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Kidney Int. 2005 Dec;68(6):2846-56.

A randomized, controlled trial comparing IV iron sucrose to oral iron in anemic patients with nondialysis-dependent CKD.

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University of Arizona College of Medicine, Tucson, AZ 85704-6128, USA.



Although iron deficiency frequently complicates anemia in patients with nondialysis-dependent CKD (ND-CKD), the comparative treatment value of IV iron infusion and oral iron supplementation has not been established.


In a randomized, controlled multicenter trial, we compared the efficacy of iron sucrose, given as 1 g in divided IV doses over 14 days, with that of ferrous sulfate, given 325 mg orally thrice daily for 56 days in patients with ND-CKD stages 3 to 5, Hb < or =11 g/dL, TSAT < or =25%, and ferritin < or =300 ng/mL. Epoetin/darbepoetin therapy, if any, was not changed for eight weeks prior to or during the study.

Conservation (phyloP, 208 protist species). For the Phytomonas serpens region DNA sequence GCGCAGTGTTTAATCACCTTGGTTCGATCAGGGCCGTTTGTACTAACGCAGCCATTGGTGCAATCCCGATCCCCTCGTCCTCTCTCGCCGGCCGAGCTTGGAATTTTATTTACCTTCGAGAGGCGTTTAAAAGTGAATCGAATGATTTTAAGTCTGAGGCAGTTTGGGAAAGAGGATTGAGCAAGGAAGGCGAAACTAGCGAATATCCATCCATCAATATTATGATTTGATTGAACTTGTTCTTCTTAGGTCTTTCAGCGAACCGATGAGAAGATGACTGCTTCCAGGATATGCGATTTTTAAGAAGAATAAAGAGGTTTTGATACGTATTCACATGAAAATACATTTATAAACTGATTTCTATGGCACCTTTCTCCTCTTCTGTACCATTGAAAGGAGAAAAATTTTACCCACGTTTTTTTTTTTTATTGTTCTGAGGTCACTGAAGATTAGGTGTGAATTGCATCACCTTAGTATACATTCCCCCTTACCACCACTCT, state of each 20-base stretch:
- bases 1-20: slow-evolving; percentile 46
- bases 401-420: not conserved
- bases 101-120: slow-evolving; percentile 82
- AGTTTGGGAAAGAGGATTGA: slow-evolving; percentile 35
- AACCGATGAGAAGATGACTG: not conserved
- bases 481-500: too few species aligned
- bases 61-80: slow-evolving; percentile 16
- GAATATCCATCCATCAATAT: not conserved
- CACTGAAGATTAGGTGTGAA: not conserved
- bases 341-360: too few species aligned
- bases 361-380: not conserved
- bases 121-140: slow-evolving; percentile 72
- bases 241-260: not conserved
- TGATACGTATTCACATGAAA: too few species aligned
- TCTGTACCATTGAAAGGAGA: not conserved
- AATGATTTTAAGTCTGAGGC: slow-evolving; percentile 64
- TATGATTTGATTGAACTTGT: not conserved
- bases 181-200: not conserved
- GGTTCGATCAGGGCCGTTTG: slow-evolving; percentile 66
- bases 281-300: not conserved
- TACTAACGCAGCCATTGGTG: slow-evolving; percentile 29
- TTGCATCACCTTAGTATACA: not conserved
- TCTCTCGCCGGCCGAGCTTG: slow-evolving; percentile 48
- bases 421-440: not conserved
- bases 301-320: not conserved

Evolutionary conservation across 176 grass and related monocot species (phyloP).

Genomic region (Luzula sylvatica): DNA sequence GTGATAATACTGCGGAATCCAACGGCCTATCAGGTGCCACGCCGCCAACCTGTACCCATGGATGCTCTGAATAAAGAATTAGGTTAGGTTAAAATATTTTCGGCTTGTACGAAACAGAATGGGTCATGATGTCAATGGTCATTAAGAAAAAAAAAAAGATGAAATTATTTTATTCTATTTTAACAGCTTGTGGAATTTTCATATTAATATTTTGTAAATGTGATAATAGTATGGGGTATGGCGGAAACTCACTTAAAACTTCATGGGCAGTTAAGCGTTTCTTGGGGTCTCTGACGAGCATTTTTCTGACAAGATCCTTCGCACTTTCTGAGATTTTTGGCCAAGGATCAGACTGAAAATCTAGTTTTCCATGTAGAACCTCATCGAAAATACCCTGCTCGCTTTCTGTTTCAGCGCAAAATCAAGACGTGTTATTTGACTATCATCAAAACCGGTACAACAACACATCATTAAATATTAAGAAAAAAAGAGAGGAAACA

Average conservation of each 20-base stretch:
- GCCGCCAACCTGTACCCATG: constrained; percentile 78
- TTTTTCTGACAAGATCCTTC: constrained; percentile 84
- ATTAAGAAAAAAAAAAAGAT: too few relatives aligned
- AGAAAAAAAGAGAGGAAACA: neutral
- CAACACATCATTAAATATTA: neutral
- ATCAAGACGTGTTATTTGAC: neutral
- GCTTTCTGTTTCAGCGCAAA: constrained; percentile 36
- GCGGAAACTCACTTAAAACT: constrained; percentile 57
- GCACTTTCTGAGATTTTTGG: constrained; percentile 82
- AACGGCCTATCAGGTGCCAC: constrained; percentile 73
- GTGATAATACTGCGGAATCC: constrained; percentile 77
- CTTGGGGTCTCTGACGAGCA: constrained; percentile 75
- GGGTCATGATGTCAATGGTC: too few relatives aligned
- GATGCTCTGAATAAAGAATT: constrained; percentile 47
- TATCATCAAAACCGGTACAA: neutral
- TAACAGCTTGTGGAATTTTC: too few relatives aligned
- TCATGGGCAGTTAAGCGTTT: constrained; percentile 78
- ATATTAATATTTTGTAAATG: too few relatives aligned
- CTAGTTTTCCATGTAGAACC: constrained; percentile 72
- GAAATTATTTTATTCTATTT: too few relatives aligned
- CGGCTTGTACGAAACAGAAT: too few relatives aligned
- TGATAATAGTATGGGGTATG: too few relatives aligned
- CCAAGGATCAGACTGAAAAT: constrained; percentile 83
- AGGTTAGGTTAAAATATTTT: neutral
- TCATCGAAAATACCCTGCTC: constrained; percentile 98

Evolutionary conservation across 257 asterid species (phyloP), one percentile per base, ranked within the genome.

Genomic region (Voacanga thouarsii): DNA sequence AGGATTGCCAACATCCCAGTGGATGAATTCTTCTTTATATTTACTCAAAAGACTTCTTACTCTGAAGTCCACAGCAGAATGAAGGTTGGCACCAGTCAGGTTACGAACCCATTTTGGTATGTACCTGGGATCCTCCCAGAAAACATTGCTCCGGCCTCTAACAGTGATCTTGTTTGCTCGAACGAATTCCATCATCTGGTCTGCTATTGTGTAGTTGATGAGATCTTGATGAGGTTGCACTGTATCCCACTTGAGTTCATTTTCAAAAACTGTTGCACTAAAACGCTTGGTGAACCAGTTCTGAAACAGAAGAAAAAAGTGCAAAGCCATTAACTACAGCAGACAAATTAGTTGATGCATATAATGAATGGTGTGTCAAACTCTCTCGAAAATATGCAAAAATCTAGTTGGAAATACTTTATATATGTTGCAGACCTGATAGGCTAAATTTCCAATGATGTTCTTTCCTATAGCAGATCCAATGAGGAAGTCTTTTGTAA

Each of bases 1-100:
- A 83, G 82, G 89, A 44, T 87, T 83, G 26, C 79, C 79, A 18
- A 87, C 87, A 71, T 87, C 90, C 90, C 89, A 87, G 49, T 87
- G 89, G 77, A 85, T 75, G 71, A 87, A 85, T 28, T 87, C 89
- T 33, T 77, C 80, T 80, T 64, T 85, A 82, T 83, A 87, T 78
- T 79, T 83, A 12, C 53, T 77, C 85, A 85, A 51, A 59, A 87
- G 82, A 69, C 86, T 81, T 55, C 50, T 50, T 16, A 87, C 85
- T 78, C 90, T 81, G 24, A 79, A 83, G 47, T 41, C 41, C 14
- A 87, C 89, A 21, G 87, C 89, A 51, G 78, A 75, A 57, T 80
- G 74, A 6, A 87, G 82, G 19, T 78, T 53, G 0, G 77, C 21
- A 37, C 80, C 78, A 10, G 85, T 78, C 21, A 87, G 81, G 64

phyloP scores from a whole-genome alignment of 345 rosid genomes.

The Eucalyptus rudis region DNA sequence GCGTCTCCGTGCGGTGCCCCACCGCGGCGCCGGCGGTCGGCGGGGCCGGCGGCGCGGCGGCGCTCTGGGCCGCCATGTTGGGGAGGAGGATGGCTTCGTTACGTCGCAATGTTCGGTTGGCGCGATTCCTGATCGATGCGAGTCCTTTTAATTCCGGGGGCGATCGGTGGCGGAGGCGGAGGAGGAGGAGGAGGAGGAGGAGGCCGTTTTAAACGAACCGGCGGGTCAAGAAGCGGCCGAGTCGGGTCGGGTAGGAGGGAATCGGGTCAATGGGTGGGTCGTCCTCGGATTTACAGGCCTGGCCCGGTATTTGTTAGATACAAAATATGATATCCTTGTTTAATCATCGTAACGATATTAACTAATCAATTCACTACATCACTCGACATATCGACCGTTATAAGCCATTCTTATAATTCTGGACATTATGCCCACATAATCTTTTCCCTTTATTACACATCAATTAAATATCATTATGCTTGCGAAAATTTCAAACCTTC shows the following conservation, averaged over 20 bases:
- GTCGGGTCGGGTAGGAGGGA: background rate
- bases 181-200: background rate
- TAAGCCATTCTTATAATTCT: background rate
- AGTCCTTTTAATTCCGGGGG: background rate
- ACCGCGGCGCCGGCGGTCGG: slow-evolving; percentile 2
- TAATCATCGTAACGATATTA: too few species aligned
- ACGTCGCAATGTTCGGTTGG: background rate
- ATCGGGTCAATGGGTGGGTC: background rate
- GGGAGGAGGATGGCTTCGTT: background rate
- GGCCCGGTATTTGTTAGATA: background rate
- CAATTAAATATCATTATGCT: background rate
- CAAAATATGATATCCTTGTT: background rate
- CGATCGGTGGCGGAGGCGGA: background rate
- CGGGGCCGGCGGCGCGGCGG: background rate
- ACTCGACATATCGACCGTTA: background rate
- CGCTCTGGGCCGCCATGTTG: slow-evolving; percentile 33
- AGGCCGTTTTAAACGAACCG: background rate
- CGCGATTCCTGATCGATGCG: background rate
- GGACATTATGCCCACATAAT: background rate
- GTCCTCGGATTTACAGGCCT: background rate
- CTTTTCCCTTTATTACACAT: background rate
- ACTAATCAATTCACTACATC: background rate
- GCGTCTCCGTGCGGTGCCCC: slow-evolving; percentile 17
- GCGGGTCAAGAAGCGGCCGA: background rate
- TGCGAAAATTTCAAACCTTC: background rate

The proportion of patients achieving the primary outcome (Hb increase > or =1 g/dL) was greater in the IV iron treatment group than in the oral iron treatment group (44.3% vs. 28.0%, P= 0.0344), as was the mean increase in Hb by day 42 (0.7 vs. 0.4 g/dL, P= 0.0298). Compared to those in the IV iron group, patients in the oral iron treatment group showed a greater decline in GFR during the study (-4.40 vs. -1.45 mL/min/1.73m2, P= 0.0100). No serious adverse drug events (ADE) were seen in patients administered IV iron sucrose as 200 mg IV over two to five minutes, but drug-related hypotension, including one event considered serious, occurred in two females weighing less than 65 kg after 500 mg doses were given over four hours.


IV iron administration using 1000 mg iron sucrose in divided doses is superior to oral iron therapy in the management of ND-CKD patients with anemia and low iron indices.

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